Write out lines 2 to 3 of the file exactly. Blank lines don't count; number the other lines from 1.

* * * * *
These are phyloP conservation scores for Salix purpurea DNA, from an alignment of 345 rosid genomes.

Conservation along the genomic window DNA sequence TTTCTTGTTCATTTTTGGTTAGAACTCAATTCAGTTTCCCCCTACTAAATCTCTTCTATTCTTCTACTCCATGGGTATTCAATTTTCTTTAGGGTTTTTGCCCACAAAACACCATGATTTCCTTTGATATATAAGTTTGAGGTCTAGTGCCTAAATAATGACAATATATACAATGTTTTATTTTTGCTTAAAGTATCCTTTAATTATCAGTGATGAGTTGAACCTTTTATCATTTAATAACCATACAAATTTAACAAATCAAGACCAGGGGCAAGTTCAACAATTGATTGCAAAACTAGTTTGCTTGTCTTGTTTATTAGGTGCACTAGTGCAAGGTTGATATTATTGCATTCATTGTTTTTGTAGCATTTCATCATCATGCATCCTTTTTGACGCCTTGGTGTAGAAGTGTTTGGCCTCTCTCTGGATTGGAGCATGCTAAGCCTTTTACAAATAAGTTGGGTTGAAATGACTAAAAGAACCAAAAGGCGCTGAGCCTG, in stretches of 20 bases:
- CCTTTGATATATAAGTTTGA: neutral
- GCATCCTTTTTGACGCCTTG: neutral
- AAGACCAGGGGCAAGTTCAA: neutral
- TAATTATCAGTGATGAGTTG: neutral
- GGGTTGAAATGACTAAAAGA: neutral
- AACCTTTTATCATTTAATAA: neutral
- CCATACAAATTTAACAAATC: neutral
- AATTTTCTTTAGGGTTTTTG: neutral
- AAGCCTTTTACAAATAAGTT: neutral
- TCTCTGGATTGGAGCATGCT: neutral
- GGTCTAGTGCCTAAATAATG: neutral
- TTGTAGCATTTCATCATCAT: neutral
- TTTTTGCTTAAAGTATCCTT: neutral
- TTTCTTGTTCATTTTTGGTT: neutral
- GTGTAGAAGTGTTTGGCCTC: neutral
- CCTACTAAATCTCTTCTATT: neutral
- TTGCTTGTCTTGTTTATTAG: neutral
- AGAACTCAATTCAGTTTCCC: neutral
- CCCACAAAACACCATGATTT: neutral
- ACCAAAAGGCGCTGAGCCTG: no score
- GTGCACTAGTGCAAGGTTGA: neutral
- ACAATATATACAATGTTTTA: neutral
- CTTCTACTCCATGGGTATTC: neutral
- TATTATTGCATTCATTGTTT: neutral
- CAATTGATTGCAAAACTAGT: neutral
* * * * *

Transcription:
Conservation along the genomic window DNA sequence TTTCTTGTTCATTTTTGGTTAGAACTCAATTCAGTTTCCCCCTACTAAATCTCTTCTATTCTTCTACTCCATGGGTATTCAATTTTCTTTAGGGTTTTTGCCCACAAAACACCATGATTTCCTTTGATATATAAGTTTGAGGTCTAGTGCCTAAATAATGACAATATATACAATGTTTTATTTTTGCTTAAAGTATCCTTTAATTATCAGTGATGAGTTGAACCTTTTATCATTTAATAACCATACAAATTTAACAAATCAAGACCAGGGGCAAGTTCAACAATTGATTGCAAAACTAGTTTGCTTGTCTTGTTTATTAGGTGCACTAGTGCAAGGTTGATATTATTGCATTCATTGTTTTTGTAGCATTTCATCATCATGCATCCTTTTTGACGCCTTGGTGTAGAAGTGTTTGGCCTCTCTCTGGATTGGAGCATGCTAAGCCTTTTACAAATAAGTTGGGTTGAAATGACTAAAAGAACCAAAAGGCGCTGAGCCTG, in stretches of 20 bases:
- CCTTTGATATATAAGTTTGA: neutral